Accidents are opportunities to learn and make corrective actions. The goal in safety, however, is to learn without having to experience the repercussions of a mishap. Safety is best implemented when top management believes in a safety philosophy, and a written safety policy is created based on the company's philosophy. The safety policy should communicate to all levels of employees that management supports a safety philosophy and is committed to employee and community safety. When supported by management, a written policy establishes the idea of safety as an important part of operations regardless of the type of industry and employee's job responsibilities. In light of some of the industry challenges, marine insurers are more than willing to work closely with their clients to suggest prequalified safety consultants, to review safety manuals, to assist in setting up employee training or to perform safety audits, among other services offered. Today, safety training is particularly essential as the industry replenishes its talent pool. In addition, those who oversee and regulate waterborne trade in the U. S. are acutely aware of the hazards facing operators. The U. S. Coast Guard takes the matter so seriously that in the very near future they will be implementing a safety management system that will apply to all operators in domestic trade. To minimize human error and maximize human performance, safety needs be more than a pile of procedures and checklists. Safety is said to be learning without experience. As more maritime companies provide the right learning opportunities, they help improve the crews’ qualifications and in turn, boost their own company performance along the way.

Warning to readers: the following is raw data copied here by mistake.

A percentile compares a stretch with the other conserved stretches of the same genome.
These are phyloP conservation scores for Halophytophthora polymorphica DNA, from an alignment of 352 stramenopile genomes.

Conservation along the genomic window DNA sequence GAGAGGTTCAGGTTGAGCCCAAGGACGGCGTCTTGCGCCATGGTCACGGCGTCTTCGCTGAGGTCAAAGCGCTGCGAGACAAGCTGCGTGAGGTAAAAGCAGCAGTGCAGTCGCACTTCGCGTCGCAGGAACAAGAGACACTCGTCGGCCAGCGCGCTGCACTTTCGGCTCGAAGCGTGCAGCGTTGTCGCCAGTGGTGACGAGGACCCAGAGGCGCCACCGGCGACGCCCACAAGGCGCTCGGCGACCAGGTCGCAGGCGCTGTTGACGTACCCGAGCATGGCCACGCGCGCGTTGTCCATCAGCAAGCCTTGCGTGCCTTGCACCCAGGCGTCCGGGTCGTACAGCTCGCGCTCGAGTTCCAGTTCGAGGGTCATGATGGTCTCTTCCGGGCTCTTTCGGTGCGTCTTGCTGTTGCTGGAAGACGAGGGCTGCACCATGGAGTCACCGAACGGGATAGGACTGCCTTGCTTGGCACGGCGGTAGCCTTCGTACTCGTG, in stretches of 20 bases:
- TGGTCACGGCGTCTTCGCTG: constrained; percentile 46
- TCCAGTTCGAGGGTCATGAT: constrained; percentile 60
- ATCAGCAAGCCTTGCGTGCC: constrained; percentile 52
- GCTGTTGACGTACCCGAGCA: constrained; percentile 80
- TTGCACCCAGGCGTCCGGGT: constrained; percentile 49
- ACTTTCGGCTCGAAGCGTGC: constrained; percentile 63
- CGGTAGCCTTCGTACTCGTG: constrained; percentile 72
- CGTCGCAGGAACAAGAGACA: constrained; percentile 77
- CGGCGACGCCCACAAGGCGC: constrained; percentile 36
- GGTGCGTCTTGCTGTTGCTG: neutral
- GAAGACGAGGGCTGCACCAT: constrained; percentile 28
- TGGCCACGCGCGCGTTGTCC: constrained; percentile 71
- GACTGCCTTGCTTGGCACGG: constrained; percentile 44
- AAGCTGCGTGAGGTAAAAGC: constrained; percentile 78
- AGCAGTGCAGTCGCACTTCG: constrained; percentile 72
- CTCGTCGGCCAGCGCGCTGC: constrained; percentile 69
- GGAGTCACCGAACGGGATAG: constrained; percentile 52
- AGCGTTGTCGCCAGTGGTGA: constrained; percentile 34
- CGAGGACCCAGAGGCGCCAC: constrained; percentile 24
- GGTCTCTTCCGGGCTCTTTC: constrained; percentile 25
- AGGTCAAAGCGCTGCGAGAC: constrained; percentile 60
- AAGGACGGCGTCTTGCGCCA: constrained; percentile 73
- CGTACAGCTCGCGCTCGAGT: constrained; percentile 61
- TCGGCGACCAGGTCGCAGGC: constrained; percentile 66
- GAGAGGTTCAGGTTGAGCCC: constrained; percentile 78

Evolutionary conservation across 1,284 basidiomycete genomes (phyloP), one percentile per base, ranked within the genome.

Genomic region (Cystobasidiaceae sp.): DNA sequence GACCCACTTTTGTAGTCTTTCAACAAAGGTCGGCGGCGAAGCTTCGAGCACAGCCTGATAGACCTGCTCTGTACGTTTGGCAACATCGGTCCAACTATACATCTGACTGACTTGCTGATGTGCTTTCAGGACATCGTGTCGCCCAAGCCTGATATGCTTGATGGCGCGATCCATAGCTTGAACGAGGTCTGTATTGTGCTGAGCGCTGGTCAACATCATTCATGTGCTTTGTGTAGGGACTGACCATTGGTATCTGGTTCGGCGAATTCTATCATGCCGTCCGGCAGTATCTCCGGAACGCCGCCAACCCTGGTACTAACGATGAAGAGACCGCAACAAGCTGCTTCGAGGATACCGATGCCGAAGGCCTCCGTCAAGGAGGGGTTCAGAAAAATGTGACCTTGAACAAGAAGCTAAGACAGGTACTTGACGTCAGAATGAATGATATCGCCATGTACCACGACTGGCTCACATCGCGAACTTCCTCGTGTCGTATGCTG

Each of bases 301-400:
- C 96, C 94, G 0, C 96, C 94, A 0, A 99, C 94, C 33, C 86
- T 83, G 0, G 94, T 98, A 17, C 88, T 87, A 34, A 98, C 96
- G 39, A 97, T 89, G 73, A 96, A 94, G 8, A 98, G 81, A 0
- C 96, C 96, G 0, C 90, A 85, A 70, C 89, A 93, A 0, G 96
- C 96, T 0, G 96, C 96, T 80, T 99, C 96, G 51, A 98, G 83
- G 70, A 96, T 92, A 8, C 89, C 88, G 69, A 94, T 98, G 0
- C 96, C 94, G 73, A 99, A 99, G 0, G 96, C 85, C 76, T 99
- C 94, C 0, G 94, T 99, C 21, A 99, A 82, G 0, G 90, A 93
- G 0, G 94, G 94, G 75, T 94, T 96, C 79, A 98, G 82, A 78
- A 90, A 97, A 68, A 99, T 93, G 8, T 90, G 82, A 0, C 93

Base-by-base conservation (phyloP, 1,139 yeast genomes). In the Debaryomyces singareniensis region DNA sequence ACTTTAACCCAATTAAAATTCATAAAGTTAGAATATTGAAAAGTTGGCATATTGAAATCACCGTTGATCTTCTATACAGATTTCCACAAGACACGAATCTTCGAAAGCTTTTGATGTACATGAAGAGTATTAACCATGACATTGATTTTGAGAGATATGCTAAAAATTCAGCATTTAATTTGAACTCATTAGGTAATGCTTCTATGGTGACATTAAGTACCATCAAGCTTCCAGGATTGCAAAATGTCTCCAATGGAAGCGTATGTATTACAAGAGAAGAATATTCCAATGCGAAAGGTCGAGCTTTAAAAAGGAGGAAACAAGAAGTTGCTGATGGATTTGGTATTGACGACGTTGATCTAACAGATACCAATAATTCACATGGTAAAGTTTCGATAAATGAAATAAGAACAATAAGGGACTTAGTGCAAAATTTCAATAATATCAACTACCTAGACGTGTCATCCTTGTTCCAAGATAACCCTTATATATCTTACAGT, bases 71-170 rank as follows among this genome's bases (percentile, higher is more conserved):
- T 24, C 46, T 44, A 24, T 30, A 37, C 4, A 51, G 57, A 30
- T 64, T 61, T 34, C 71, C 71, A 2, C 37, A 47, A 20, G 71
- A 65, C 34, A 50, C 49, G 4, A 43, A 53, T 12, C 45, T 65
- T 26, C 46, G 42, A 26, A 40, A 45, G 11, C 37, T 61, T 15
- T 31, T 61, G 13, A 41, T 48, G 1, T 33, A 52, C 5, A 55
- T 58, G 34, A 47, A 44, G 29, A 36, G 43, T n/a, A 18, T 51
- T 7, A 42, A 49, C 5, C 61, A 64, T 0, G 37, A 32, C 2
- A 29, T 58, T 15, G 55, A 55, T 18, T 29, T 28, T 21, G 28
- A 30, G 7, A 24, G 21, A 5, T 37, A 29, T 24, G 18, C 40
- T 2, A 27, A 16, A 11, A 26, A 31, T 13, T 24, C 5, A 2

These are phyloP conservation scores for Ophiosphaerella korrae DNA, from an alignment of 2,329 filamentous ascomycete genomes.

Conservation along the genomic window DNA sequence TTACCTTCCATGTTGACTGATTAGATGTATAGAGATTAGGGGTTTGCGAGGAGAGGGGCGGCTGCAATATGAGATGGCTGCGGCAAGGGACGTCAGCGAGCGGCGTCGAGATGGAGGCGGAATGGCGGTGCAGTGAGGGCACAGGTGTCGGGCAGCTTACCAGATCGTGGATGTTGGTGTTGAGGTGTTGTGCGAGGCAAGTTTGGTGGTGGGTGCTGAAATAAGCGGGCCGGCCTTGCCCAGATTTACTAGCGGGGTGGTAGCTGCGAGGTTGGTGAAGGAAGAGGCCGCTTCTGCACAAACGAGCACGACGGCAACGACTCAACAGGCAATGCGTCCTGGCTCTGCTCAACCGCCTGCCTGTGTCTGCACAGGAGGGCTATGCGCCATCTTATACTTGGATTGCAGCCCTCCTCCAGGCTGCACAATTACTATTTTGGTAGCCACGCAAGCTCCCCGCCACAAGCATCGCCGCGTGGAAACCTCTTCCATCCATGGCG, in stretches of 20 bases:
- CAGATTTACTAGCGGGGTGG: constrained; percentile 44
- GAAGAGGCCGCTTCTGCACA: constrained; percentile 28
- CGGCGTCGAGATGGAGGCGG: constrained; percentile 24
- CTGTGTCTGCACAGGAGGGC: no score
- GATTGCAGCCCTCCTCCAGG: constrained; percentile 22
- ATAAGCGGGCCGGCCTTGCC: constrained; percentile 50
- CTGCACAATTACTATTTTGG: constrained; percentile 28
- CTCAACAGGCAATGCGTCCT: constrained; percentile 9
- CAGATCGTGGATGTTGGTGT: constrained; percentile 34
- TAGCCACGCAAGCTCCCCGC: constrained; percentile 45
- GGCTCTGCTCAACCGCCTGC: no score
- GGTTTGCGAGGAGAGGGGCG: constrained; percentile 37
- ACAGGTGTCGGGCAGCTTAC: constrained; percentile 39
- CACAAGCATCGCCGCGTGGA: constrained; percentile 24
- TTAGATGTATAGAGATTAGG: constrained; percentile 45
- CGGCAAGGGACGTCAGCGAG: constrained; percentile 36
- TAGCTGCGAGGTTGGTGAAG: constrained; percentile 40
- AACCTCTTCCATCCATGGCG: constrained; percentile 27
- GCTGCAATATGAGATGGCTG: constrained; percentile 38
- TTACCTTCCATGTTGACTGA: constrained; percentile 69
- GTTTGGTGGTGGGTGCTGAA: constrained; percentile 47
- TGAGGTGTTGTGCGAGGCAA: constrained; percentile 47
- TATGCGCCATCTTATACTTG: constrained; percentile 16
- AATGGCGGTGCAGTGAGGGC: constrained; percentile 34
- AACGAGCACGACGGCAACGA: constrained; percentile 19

(As published in the October 2011 edition of Maritime Reporter + Engineering News - www.marinelink.com)